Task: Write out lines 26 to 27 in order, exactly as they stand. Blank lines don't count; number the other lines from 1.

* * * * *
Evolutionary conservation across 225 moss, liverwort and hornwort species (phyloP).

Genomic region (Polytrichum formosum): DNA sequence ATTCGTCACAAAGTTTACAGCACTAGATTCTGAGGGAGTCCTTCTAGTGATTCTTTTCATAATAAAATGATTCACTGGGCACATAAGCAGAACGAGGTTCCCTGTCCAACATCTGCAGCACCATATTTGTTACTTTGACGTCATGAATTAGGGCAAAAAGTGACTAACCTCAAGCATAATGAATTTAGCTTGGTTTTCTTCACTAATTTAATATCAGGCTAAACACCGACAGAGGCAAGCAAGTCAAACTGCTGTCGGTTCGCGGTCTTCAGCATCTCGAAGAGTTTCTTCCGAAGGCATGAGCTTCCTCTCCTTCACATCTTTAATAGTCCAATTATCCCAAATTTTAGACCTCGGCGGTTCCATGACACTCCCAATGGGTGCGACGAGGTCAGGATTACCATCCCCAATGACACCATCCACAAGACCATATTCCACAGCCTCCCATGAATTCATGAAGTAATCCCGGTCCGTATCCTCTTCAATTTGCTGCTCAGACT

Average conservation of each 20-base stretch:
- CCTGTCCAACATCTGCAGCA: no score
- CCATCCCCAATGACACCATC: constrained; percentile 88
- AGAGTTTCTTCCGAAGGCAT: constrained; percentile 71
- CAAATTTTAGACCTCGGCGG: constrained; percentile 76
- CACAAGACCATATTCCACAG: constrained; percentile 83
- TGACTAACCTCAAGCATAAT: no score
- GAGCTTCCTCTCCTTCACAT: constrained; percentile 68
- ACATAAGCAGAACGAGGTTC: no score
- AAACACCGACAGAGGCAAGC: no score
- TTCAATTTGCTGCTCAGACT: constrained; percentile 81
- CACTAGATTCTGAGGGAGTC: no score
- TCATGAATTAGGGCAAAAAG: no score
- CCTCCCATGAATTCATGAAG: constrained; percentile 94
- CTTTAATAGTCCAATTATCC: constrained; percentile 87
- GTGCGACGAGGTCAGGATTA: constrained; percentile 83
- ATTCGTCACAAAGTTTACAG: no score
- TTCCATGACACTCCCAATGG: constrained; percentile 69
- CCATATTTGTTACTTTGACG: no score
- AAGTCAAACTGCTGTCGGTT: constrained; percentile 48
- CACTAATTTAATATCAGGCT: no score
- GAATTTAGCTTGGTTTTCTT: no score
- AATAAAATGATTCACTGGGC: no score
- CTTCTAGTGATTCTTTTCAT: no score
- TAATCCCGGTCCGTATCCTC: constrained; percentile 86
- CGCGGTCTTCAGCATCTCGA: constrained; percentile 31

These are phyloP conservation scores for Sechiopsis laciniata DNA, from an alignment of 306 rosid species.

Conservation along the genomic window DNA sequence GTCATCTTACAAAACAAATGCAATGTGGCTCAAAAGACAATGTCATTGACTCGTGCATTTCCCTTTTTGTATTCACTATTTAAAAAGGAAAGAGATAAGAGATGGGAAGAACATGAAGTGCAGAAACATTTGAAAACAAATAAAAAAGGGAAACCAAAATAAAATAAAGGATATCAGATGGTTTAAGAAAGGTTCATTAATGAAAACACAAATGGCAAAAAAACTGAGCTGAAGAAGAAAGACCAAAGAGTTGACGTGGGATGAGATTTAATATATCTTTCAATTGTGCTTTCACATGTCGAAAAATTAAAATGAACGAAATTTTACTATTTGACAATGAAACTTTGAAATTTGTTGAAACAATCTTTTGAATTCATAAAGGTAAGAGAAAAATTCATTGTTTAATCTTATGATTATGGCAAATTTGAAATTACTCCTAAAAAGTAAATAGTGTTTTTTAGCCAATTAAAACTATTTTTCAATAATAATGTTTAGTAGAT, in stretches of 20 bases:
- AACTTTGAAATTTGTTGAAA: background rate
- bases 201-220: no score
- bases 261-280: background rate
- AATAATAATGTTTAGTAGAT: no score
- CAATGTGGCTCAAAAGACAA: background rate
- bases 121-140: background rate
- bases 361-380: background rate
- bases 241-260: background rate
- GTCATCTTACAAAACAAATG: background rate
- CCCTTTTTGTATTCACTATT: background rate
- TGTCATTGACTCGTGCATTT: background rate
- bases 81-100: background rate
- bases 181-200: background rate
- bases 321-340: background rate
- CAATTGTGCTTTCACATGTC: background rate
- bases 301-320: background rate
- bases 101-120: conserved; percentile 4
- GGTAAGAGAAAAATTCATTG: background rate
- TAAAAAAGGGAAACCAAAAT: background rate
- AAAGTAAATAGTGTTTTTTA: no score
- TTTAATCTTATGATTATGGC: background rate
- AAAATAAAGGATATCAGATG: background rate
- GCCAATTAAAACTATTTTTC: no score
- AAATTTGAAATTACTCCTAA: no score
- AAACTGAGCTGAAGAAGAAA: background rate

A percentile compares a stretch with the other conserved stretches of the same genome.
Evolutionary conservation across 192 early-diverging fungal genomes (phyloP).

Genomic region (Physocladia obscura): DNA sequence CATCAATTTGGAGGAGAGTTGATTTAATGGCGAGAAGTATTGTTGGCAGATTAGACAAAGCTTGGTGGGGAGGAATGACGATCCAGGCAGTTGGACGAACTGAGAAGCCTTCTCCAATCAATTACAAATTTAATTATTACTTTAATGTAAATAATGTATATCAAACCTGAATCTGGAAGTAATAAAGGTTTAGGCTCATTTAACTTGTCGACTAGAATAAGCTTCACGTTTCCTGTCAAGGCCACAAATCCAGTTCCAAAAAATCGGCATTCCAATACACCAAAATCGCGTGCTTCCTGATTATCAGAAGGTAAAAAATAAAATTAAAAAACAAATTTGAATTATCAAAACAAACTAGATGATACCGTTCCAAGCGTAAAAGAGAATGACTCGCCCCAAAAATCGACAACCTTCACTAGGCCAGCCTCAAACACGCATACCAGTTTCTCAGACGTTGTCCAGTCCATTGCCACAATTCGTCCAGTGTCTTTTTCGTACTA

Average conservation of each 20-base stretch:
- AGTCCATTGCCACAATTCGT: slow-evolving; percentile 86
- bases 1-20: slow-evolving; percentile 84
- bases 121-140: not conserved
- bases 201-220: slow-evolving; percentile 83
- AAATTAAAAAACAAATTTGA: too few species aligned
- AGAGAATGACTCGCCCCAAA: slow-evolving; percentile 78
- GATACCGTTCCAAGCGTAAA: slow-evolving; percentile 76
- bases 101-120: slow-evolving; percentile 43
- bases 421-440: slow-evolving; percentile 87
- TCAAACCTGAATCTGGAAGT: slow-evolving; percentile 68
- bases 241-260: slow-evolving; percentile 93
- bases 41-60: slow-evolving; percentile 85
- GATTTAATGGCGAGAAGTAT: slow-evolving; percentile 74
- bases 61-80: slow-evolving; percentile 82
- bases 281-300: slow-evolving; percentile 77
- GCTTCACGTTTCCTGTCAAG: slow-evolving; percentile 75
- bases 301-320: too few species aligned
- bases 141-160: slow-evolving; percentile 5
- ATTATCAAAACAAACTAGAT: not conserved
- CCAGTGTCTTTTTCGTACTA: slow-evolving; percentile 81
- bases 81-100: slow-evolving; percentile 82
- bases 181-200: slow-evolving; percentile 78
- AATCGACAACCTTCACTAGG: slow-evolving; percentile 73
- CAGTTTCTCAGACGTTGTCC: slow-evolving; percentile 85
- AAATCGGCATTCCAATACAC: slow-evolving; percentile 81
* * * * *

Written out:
- CTTCTAGTGATTCTTTTCAT: no score
- TAATCCCGGTCCGTATCCTC: constrained; percentile 86